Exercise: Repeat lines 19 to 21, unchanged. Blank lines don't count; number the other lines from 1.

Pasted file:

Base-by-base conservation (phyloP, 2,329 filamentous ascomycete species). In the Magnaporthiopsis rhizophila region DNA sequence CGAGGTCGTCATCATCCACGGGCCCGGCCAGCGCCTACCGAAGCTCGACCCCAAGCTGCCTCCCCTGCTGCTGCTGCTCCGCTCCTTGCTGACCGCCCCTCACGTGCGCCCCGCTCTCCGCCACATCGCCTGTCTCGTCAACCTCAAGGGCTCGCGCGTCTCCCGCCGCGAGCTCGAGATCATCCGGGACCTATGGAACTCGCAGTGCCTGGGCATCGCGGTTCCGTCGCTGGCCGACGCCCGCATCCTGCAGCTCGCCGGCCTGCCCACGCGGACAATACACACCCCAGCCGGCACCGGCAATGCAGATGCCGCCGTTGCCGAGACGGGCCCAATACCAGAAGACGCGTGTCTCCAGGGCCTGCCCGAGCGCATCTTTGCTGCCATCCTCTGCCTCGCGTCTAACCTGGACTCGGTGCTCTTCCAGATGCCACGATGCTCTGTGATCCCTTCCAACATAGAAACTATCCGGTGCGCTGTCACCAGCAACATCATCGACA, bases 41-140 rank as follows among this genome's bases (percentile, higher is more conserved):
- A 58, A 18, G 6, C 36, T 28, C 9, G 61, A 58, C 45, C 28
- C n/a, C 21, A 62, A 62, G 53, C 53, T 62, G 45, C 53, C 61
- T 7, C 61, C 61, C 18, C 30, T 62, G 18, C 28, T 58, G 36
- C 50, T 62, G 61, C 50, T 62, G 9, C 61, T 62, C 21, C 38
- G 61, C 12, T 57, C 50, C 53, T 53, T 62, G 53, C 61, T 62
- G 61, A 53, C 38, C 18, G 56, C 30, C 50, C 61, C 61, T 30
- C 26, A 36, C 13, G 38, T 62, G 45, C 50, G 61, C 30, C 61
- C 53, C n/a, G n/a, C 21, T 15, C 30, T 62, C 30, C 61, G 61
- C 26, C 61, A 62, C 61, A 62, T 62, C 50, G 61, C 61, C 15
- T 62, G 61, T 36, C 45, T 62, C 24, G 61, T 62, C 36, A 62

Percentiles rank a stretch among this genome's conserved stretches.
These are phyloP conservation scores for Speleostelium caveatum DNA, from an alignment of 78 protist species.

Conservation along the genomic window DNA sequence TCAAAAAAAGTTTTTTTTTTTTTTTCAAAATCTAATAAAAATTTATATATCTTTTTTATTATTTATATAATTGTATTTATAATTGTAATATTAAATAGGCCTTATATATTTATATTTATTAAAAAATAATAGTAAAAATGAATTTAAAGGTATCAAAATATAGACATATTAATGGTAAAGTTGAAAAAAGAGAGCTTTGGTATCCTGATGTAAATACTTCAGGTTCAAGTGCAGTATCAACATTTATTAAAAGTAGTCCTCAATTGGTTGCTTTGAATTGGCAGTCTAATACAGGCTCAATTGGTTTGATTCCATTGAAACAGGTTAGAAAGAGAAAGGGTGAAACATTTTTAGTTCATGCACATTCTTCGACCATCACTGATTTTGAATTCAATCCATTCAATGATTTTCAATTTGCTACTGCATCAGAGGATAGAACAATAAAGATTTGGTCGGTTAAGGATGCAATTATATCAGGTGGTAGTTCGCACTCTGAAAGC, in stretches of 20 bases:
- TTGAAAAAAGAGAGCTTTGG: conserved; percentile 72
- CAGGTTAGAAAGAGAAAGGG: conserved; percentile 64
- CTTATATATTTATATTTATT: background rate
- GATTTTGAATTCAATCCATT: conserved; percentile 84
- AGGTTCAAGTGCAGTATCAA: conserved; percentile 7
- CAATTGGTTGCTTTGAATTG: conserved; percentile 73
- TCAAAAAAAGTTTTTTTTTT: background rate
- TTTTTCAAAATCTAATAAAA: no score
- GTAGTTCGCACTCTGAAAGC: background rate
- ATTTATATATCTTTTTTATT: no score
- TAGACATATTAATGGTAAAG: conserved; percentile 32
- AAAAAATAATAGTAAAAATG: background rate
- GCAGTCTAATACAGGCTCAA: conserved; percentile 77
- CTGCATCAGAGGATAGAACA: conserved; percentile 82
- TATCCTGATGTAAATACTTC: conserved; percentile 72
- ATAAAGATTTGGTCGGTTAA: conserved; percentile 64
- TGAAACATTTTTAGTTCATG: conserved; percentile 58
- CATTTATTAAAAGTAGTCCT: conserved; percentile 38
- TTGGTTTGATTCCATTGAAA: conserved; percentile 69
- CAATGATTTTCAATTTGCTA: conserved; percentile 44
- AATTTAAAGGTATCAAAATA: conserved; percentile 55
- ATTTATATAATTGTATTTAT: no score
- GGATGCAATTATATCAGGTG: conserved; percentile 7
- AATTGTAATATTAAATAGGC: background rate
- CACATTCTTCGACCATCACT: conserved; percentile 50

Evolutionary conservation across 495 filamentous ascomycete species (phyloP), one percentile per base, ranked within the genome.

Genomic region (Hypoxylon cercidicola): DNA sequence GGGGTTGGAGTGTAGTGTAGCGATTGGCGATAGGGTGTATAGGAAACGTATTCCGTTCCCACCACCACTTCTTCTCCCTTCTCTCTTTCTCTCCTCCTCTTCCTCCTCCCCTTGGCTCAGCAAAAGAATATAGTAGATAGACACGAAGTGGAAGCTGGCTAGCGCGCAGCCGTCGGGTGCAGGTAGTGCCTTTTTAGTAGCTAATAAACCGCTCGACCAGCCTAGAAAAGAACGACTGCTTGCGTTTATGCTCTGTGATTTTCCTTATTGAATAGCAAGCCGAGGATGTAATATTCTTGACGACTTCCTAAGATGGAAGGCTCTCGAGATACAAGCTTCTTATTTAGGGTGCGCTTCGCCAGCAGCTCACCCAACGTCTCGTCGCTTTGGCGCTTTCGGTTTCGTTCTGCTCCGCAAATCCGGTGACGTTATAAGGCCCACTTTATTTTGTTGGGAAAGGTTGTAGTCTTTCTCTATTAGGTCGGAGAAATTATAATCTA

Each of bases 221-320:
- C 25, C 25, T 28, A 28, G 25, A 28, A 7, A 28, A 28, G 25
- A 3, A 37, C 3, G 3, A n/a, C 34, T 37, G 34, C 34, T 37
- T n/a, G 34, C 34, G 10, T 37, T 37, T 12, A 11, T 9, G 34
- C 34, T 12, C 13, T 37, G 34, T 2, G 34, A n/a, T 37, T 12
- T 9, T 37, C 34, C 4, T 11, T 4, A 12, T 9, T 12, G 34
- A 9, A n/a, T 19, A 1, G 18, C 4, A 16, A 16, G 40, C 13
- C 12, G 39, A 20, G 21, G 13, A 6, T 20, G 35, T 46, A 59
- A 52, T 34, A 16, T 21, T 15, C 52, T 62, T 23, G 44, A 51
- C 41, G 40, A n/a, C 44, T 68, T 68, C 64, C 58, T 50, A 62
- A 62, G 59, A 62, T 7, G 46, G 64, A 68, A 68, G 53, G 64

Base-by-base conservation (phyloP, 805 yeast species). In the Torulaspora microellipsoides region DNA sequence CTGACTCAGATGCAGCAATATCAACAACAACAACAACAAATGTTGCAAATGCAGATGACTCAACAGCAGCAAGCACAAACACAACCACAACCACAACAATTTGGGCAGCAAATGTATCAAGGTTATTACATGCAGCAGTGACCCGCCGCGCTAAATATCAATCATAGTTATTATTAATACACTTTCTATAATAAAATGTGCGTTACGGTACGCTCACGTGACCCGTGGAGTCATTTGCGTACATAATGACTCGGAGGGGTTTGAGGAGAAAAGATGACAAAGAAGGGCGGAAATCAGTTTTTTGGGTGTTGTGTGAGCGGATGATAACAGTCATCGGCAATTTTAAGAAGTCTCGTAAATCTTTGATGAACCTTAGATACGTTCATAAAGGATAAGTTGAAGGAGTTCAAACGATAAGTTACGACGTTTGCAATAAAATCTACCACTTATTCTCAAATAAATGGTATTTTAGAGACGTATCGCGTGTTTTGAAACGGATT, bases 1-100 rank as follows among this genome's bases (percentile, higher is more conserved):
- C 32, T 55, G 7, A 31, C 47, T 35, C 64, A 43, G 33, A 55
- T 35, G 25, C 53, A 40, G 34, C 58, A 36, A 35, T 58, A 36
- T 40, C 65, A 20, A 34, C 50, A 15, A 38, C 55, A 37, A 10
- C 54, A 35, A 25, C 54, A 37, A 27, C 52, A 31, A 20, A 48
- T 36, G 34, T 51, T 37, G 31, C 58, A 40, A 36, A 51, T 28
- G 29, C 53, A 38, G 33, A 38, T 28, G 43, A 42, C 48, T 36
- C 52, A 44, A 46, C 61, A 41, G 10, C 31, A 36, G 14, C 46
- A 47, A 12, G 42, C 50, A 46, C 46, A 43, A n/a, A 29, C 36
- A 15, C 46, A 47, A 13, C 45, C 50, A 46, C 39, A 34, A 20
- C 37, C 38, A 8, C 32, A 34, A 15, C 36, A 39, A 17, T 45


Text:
- AGGTTCAAGTGCAGTATCAA: conserved; percentile 7
- CAATTGGTTGCTTTGAATTG: conserved; percentile 73
- TCAAAAAAAGTTTTTTTTTT: background rate